“The current church culture in North America is on life support. It is living off the work, money, and energy of previous generations from a previous world order. The plug will be pulled either when the money runs out (80 percent of money given to congregations comes from people aged fifty-five and older) or when the remaining three-fourths of a generation who are institutional loyalists die off or both.”

“What about retention rates? 90 percent of kids active in high school youth groups do not go to church by the time they are sophomores in college. One-third of these will never return. This rate of disconnection indicates a dilemma far more serious than mere youthful rebellion.”

“Having retreated into a diminishing corner for several hundreds of years, the North American church culture unfortunately now reflects the materialism and secularism of the modern era.”

“Not only do we not need God to explain the universe, we don’t need God to operate the church. Many operate like giant machines, with church leaders serving as mechanics. God doesn’t have to show up to get done what’s being done. The culture does not want the powerless God of the modern church.”

“Trouble is, we don’t have much evidence to support the assumption that all this church activity has produced more mature followers of Jesus. It has produced many tired, burned-out members who find that their lives mimic the lives and dilemmas of people in the culture who don’t pay all the church rent.”

“Those with a refuge mentality view the world outside the church as the enemy. Their answer is to live inside the bubble in a Christian subculture complete with its own entertainment industry. Evangelism in this worldview is about churching the unchurched, not connecting people to Jesus.”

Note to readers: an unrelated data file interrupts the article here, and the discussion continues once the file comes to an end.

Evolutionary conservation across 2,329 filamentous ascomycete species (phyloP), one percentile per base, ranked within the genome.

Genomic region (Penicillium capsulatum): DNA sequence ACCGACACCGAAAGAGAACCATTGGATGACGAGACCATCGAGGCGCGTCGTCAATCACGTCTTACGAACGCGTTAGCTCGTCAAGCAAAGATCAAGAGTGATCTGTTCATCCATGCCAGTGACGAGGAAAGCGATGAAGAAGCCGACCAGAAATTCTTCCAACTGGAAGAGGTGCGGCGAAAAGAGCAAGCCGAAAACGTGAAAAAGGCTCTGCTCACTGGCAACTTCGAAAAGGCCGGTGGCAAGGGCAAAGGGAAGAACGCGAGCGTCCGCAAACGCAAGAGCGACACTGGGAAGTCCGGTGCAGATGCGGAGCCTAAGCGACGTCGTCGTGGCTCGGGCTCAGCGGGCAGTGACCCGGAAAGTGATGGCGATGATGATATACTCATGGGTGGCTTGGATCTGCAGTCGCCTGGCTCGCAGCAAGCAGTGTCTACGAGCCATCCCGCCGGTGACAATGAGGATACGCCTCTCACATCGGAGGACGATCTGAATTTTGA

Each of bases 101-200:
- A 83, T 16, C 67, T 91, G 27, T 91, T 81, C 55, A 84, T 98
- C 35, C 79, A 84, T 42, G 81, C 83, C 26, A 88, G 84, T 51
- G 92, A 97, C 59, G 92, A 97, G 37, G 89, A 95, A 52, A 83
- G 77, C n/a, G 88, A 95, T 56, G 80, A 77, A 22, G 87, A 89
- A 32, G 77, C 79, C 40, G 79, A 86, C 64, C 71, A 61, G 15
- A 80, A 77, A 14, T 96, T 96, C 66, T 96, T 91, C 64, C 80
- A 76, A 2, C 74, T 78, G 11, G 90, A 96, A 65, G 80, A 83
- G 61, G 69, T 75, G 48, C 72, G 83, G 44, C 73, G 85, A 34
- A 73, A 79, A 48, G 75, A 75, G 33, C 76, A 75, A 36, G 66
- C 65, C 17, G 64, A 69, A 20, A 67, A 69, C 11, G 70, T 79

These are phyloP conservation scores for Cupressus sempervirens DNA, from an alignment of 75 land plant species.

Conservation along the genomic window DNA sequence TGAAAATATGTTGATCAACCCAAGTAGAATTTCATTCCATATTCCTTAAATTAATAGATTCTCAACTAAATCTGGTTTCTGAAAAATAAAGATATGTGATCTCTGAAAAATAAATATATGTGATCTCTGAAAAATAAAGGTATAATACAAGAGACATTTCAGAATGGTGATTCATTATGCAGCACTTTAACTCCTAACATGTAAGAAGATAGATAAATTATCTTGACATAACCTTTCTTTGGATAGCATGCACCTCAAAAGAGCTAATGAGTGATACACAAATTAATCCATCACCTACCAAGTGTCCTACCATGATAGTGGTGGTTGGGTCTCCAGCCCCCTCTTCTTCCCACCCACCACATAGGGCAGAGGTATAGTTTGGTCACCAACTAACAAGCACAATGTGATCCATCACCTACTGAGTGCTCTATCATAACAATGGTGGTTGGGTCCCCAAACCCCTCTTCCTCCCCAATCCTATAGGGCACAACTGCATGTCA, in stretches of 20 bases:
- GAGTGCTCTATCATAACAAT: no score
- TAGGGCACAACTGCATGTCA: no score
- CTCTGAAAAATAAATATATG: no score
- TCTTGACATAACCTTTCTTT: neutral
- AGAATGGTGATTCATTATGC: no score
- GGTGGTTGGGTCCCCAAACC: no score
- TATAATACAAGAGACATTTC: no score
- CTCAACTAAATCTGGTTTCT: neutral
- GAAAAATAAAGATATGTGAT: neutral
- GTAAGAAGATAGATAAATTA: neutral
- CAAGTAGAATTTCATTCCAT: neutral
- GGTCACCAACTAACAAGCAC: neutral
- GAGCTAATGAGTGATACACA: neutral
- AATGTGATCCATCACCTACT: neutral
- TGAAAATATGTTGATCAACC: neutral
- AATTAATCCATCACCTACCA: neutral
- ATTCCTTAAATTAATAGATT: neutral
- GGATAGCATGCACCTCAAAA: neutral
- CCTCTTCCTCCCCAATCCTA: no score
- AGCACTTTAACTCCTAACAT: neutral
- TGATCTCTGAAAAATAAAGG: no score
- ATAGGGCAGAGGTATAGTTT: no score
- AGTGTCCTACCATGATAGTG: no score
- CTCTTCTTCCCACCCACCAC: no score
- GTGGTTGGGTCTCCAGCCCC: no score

“It focuses on cleaning people up, changing their behavior so Christians (translation: church people) can be more comfortable around them. Refuge churches evidence enormous self-preoccupation.”

“People are not looking for a great church. They do not wake up every day wondering what church they can make successful. The age in which institutional religion holds appeal is passing away—and in a hurry.”

“Church leaders seem unable to grasp this simple implication of the new world—people outside the church think church is for church people, not for them.”

“We may have saturated the market of people who want to be a part of the church culture, who want church the way we do it in North America.”

“At Sinai, God delivered an assignment to his people. They were to tell the whole world about God and convince the world of his love for them. Unfortunately, Israel never quite grasped that their “chosen” status was for the sake of the mission. It incurred responsibility, not just secured the enjoyment of privileged position.”